— 🇺🇸Racin jason 🇺🇸🏁”The_Red_Clay_Rebel”🏁🏁🇺🇸 (@ThonuesJason1) May 29, 2022
There seemed to be confusion between the LOLMDS and the World of Outlaws late model tour, which features a blend rule; i.e. when a car spins but never stops on track, the driver that spins and brings out the yellow is allowed to restart where they get back going forward in the running order as opposed to being sent to the back. I personally hate that rule, as a) said driver brought out a full-field caution and b) the blend rule does nothing to account for loss of momentum and the potential obstruction that the driver that spun can pose to the rest of the field.
The Lucas Oil rulebook does not account for the blend rule anywhere in its text that I could find, so that debate is moot. Now, having said that, the rulebook citation isn’t particularly helpful. To quote, “In the event of a caution, the car, or cars, involved in the incident that comes to a stop on the racetrack will be sent to the rear. All cars that are indirectly involved in the accident (spinning or stopping to avoid the wreck) will be given their position back.”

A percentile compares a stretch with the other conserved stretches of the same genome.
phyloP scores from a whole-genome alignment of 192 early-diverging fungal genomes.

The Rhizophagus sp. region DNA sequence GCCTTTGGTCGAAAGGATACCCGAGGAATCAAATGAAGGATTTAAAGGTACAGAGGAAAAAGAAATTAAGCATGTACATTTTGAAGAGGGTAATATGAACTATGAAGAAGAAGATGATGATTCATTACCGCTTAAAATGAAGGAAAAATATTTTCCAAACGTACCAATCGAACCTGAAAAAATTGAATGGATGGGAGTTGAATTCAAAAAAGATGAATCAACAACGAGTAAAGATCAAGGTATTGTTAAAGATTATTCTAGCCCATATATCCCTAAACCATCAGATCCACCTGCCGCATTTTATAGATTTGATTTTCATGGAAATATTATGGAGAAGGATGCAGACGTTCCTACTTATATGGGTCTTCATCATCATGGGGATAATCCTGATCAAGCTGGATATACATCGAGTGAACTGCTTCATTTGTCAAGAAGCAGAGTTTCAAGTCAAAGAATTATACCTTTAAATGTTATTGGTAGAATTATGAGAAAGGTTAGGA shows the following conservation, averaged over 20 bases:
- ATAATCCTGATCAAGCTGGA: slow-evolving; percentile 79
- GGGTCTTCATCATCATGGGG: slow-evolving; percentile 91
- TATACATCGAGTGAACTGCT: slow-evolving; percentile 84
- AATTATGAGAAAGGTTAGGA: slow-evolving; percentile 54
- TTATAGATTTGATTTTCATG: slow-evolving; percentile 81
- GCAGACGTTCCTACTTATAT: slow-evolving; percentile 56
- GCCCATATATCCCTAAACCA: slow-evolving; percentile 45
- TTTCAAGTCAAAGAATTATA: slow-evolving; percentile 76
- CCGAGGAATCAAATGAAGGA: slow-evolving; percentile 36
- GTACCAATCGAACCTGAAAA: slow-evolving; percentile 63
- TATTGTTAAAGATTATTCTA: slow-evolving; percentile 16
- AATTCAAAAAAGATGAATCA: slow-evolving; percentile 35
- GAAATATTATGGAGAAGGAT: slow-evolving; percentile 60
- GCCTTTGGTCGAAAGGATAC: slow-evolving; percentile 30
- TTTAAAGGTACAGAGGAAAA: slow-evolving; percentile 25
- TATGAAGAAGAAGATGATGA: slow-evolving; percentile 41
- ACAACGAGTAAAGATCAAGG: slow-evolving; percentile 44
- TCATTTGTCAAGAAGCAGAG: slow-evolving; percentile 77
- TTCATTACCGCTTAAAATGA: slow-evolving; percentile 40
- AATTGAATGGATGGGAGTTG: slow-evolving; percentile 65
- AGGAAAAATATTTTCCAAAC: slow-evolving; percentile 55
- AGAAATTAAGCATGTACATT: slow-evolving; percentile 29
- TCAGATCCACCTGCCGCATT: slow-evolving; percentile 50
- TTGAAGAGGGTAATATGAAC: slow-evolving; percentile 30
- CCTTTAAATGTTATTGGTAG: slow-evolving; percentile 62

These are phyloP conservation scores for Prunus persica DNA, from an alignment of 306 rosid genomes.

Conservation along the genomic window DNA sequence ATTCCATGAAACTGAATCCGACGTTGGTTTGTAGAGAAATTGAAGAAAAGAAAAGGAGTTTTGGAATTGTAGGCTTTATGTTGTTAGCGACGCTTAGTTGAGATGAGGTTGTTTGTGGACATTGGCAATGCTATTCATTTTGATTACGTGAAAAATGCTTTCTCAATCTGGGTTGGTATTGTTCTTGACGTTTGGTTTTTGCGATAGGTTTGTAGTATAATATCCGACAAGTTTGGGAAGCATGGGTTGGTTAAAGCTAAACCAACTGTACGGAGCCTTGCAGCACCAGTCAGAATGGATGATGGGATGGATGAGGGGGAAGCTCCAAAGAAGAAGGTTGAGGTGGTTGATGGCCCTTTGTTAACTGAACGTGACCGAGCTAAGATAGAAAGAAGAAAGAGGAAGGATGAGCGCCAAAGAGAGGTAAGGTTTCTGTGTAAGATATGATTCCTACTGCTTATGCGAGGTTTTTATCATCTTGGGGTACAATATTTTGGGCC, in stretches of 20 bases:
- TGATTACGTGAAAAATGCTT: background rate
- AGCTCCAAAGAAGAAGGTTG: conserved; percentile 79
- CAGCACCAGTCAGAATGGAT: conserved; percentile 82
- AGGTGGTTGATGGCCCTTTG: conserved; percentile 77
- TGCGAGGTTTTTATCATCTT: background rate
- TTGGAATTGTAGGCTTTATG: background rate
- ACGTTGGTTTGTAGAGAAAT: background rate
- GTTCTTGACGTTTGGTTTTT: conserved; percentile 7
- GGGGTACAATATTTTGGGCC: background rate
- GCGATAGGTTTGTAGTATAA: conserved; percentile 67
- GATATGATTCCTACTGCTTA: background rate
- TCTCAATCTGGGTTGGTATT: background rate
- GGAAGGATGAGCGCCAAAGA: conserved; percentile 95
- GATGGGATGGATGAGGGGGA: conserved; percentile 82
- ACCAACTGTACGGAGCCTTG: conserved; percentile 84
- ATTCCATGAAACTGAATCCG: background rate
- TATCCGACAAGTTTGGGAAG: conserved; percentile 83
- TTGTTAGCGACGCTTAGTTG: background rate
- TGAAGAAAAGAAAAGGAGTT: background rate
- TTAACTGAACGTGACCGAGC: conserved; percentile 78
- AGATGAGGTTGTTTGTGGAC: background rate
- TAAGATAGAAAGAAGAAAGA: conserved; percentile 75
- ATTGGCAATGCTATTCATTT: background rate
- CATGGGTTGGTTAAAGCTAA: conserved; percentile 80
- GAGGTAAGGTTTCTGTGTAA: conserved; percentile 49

The problem? Davenport was directly involved and charged with the caution. But, Davenport also didn’t come to a stop on track. There’s no debate from where I’m sitting that sending Davenport to the tail of the field for spinning out on track is the right call from a race control perspective, but I’d hope that series officials take the opportunity to clean the actual rulebook up. Besides, there’s something wrong with a national touring series rulebook still making reference to Florida Speedweeks in late May.
31 – cars that started Saturday’s Show-Me 100 feature.
63 – super late models entered at Lucas Oil Speedway Friday night.
371 – population of Wheatland, Mo., home of the Show-Me 100.
Where it Rated (on a scale of one to six cans with one a stinker and a six-pack an instant classic): We’ll give the Show-Me 100 five Missouri Mule IPAs. 100-lap late model races aren’t normally a recipe for the best dirt racing has to offer, but a stellar track surface and long green-flag runs that made lapped traffic a factor allowed Davenport, Thornton and Ferguson to put on a show up front worth watching.
Up Next: Thinkin’ Dirty sticks with the Lucas Oil ranks next weekend, as the tour heads to West Virginia Motor Speedway for the $50,000-to-win National 100. The weekend will mark the return of major late model touring action to the track that was just refurbished a year ago. Coverage can be found on MAVTV Plus.